Rep. George Santos, the New York Republican whose various deceptions have landed him in hot water with colleagues and the Justice Department, remained defiant during a three-hour-long appearance on a live audio program Friday.
“You want to expel me? I’ll wear it like a badge of honor,” he declared, adding: “I’ll be the only one expelled because people did not like me.”
Santos spoke with conservative host Monica Matthews on X Spaces, formerly known as Twitter Spaces, around two weeks after a damning House ethics report found that he spent thousands of campaign dollars on Botox and other luxuries for himself.
“I will defend myself to the end of time,” Santos said.
Even before he took the oath of office in January, Santos has been plagued by allegations ranging from the silly to serious. He previously admitted to lying about certain elements of his background, including claiming that he was Jewish and had worked for elite financial corporations. Federal prosecutors charging him with nearly two dozen criminal counts say he used campaign funds as his personal bank account; Santos pleaded not guilty.
While the embattled congressman survived an expulsion vote in early November, the ethics committee report seems to have now laid the groundwork for his ejection.
The Republican chairman of the House ethics committee, Rep. Michael Guest (Miss.), has already filed a resolution for his expulsion that will likely be put to a vote next week.
Santos initially lashed out at Guest, calling him a “pussy,” the report a “vacuous political hit piece,” and the committee “a fucking weaponization of who they don’t like.”
“It ain’t gonna be the dude from Mississippi that’s gonna kick me, a New Yorker, out of Congress,” Santos said, adding, “No offense to people from Mississippi.”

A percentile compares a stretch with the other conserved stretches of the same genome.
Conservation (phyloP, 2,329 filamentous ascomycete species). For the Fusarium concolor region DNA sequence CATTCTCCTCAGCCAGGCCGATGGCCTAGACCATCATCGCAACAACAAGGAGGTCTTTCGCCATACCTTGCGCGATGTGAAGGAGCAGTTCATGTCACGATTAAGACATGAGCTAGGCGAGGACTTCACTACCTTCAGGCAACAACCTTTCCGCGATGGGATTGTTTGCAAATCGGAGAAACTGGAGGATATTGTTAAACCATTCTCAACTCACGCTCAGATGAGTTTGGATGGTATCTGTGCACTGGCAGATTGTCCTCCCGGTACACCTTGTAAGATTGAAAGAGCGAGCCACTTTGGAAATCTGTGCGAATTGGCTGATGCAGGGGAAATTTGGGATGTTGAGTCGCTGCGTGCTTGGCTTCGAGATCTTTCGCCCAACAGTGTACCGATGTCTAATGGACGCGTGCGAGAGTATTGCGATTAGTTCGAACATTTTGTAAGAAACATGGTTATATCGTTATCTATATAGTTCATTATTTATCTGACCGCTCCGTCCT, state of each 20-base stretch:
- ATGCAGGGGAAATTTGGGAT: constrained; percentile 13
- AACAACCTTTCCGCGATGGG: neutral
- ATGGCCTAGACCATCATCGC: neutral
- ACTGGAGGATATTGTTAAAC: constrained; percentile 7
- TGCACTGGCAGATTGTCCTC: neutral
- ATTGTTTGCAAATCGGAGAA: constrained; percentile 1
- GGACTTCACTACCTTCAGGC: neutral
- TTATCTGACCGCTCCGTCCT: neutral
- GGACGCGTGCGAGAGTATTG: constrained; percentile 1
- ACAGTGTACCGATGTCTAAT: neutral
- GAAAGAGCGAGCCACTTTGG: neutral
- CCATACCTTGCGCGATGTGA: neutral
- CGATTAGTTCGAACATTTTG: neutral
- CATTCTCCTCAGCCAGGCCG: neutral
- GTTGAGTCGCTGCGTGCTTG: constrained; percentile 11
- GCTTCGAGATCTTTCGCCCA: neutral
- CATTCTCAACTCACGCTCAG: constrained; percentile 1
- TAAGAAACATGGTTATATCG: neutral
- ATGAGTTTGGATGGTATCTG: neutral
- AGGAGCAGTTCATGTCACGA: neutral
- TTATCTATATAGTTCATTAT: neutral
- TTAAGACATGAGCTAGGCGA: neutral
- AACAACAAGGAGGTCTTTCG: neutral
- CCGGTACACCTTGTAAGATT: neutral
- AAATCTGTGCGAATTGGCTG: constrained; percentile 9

He also steadfastly refused to consider stepping down, saying, “I’m not going to resign. I haven’t been found guilty of anything.”
He repeatedly asserted that “it’s not over until I say it’s over.”
But Santos later acknowledged that he would probably be out of a job soon.
“I know I’m going to get expelled when this expulsion resolution goes to the floor because people are so quick to judge and ask and demand for political expediency,” he said.
“Have at it! It’s a badge of honor for me,” he said again.
Throughout the interview, which included an exchange with fellow Rep. Robert Garcia (D-Calif.), Santos portrayed himself as a victim of cold political calculations. Pressed by Garcia to do “the right thing” and resign, Santos likened resignation to admitting guilt.
Instead, he framed his inevitable departure from Congress as his own choice.
“I’m not running for re-election because I don’t want to work with a bunch of hypocrites. It’s gross,” Santos said.
“I have colleagues who are more worried about getting drunk every night with the next lobbyists that they’re going to screw and pretend like none of us know what’s going on, and sell off the American people. Not show up to vote because they’re too hungover, or whatever the reason is,” he went on, without naming names.
Santos made other accusations against anonymous colleagues later in the interview, bizarrely lamenting about a decline in coverage of extramarital affairs.
“Ever since I’ve taken Congress, reporters don’t care to write about adultery anymore,” he said. “And trust me, there’s been plenty in this Congress, and nobody writes about it anymore because George Santos is here.”
If it does get covered, he said, it’s on an obscure blog or buried in the newspaper: “It’s not front page like it used to be.”
Regarding his fellow New York Republicans — a delegation that has helped lead the charge in expelling him — Santos compared them to high schoolers in a clique.
“I don’t care to be part of their boys’ club,” Santos said. He added: “In my delegation, there are maybe two members that I would go to bat for. The rest of them can go pound sand. … The other 23, they can go blow up for all I care.”